Fruit farming became widespread in western Maryland as refrigeration, urbanization, and transportation advanced in the late nineteenth and early twentieth centuries. Historic maps revealed that a trolley (or electric railway) line was located directly adjacent to the log buildings and would have assisted in transporting both people and freight until its dismantling in 1936. It is possible that these log buildings were occupied until the mid-twentieth century when a new, more modern house was constructed, probably by a different owner who used the surrounding land for recreation more than agriculture.
Our fieldwork will conclude with the creation of a Maryland Inventory of Historic Properties (MIHP) form for the log buildings. The MIHP is a repository of information on districts, sites, buildings, structures, and objects of known or potential value to the history or prehistory of the State of Maryland. This final step will ensure that the findings of our fieldwork will be preserved and available to researchers or interested members of the public via our library and our online cultural resource information system known as Medusa.
Fieldwork is a very rewarding process! As time and resources allow, MHT staff would love to help others with their investigations. Please contact staff in the Office of Research, Survey, and Registration with any questions (including Allison Luthern, Architectural Survey Administrator at email@example.com).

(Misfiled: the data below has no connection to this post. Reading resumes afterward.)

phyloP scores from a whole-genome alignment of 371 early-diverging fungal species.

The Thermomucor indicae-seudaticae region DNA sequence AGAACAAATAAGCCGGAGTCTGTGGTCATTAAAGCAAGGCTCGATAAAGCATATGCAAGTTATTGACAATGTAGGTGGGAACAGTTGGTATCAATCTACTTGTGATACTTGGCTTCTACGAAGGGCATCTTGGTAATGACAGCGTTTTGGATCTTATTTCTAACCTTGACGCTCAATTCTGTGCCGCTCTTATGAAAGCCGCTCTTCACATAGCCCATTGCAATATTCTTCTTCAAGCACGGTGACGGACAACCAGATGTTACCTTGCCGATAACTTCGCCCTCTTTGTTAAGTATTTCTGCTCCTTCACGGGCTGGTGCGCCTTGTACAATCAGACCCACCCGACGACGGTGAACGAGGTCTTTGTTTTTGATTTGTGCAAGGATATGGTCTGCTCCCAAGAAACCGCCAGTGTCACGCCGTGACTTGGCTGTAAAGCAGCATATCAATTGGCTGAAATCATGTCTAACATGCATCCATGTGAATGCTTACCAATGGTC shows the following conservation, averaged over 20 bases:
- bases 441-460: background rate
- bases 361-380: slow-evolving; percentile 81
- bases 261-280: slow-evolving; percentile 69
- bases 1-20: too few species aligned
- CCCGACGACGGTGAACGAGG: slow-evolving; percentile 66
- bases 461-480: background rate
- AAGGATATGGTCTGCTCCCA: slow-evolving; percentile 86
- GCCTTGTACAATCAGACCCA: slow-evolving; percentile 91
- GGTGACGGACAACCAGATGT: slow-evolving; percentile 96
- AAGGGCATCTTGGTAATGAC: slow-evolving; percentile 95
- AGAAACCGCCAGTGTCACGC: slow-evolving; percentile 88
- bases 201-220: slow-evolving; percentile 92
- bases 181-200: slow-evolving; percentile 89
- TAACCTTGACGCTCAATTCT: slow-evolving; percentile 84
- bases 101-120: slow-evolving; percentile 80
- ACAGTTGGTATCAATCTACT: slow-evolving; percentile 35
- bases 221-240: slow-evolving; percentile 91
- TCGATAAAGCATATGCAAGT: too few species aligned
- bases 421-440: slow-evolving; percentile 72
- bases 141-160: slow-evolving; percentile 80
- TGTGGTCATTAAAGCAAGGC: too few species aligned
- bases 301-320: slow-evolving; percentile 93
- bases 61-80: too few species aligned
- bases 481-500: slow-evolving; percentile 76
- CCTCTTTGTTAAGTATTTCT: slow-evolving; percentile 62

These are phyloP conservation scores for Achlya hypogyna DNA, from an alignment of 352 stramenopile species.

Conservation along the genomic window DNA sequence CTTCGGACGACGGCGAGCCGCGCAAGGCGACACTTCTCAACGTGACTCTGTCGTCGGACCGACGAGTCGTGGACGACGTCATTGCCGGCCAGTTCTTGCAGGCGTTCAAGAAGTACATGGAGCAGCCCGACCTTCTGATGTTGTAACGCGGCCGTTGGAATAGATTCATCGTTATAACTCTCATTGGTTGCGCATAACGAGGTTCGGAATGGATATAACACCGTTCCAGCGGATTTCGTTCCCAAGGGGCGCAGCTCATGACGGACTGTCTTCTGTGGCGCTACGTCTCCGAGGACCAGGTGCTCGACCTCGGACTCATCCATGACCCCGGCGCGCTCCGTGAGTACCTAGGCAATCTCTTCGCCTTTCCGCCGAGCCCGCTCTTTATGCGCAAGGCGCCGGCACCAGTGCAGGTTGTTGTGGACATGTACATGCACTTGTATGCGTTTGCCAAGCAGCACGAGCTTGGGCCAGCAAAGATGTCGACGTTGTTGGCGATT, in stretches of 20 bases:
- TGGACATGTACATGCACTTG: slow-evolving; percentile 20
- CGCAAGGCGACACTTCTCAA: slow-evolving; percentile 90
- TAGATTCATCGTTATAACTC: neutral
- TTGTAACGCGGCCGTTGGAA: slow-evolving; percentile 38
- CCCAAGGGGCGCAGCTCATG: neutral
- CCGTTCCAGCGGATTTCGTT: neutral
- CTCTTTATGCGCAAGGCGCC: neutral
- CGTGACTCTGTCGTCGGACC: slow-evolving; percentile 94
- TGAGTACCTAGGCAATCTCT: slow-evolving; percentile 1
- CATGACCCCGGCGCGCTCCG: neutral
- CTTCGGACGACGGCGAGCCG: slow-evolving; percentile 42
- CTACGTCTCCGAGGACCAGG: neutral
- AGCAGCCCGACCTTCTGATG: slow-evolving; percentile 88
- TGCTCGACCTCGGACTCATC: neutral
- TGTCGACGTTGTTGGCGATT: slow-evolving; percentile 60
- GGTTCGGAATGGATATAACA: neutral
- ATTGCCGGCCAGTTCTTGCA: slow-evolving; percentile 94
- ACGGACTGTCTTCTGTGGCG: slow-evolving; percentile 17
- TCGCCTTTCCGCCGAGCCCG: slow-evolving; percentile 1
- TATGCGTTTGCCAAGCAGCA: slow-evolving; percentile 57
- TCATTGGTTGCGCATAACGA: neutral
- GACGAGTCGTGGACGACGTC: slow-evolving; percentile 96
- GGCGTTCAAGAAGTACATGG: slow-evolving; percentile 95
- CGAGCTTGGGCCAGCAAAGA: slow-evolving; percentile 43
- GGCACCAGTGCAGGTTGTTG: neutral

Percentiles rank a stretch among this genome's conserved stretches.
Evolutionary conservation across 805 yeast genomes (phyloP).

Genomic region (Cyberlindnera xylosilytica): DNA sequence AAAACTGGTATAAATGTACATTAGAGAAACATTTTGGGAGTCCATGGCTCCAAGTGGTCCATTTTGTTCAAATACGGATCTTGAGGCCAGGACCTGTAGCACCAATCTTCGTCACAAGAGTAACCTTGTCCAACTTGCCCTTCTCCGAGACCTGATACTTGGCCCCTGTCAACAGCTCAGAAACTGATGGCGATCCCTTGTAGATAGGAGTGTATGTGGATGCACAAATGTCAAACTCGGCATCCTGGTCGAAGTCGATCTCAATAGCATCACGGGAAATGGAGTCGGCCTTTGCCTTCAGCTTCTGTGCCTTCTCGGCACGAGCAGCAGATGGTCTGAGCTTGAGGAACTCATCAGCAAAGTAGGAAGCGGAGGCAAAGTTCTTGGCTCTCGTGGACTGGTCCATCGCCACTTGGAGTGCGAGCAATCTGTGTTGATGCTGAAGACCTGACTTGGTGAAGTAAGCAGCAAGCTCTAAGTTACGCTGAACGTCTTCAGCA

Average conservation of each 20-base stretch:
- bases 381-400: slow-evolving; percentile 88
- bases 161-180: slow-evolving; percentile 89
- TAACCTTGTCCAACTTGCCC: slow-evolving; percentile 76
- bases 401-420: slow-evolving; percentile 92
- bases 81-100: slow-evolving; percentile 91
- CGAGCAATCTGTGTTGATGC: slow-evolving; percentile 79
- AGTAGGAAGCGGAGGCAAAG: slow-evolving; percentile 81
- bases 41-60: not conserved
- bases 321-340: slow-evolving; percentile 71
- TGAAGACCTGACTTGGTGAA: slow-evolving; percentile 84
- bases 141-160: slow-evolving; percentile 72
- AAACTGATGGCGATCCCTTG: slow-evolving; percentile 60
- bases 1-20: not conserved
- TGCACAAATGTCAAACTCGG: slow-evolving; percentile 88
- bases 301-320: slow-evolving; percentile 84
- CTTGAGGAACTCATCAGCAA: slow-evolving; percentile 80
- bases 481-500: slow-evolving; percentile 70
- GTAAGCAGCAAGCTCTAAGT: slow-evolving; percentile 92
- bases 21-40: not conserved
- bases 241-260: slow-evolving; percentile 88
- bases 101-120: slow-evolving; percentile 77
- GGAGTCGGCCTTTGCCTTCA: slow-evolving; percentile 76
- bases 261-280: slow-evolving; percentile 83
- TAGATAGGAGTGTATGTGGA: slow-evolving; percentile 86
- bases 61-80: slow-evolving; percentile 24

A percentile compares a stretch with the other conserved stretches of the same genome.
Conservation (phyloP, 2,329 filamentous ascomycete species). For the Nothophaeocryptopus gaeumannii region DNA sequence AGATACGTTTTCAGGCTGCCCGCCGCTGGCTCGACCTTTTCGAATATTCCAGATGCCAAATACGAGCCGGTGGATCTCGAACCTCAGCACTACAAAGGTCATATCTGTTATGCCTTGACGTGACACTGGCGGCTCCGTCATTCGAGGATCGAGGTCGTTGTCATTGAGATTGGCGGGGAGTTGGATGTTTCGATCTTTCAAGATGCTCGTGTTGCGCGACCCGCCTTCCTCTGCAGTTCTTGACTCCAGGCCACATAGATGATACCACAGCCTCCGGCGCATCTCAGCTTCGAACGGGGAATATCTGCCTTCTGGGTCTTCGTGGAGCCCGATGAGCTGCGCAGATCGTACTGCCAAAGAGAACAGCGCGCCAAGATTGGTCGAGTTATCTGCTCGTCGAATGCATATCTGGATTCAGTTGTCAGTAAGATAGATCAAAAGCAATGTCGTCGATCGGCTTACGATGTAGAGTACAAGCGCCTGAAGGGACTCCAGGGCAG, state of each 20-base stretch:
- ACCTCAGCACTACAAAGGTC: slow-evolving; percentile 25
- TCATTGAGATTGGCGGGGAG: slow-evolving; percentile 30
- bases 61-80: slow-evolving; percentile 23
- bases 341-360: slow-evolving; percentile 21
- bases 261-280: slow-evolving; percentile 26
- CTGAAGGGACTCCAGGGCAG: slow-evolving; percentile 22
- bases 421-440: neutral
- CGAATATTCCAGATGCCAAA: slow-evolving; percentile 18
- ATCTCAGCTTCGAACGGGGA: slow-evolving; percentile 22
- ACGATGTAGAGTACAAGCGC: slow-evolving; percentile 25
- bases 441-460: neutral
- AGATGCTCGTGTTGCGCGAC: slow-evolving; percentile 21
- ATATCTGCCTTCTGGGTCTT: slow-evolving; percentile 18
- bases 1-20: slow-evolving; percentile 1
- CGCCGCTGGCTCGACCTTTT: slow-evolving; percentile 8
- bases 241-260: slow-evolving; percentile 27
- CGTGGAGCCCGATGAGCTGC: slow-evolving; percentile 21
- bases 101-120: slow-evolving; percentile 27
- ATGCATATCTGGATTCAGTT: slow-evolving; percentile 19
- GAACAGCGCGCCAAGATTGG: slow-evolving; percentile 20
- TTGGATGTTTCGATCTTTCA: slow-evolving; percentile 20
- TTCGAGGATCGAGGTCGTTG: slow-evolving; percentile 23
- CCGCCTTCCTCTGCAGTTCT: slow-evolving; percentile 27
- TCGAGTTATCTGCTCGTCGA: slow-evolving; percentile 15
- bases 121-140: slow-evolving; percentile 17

We are pleased to announce the FY2020 African American Heritage Preservation Program (AAHPP) grant recipients! Twelve projects were awarded funding for preservation projects throughout the state. Jointly administered by the Maryland Commission on African American History and Culture and the Maryland Historical Trust, the AAHPP provides capital funds to assist in the preservation of buildings, sites, or communities of historical and cultural importance to the African American experience in Maryland. The Commission and MHT are excited to support these projects, which include unique sites such as a World War II memorial park, an early 20th century bowling alley, a historic swimming pool, and tunnels that were part of the Underground Railroad. Read more about all our newly funded projects below.
If you are planning to apply for funding for a project, the FY2021 grant round will begin in the spring of 2020, with workshops in April and applications due in July. For more information about the AAHPP, please contact Charlotte Lake, Capital Grant and Loan Program Administrator, at firstname.lastname@example.org. For information about organizations receiving grants, please contact the institutions directly.
Project: Sotterley Plantation: Slave Cabin – Hollywood, St. Mary’s County ($78,000)Sponsor: Historic Sotterley, Inc.
Sotterley Plantation is a 1703 Tidewater plantation with more than 20 original buildings still standing. After its restoration, the 1830s slave cabin was dedicated to Agnes Kane Callum, a Baltimore resident whose great-grandfather was born enslaved at Sotterley, and who was instrumental in telling the story of Sotterley’s enslaved community. The grant project will include repairs to the cabin as well as accessibility improvements to the paths leading to it.
The Fairmount Heights World War II Monument was built in 1946 to honor local citizens who served in the armed forces during World War II. The grant project will include repairs to the monument and site improvements within the park.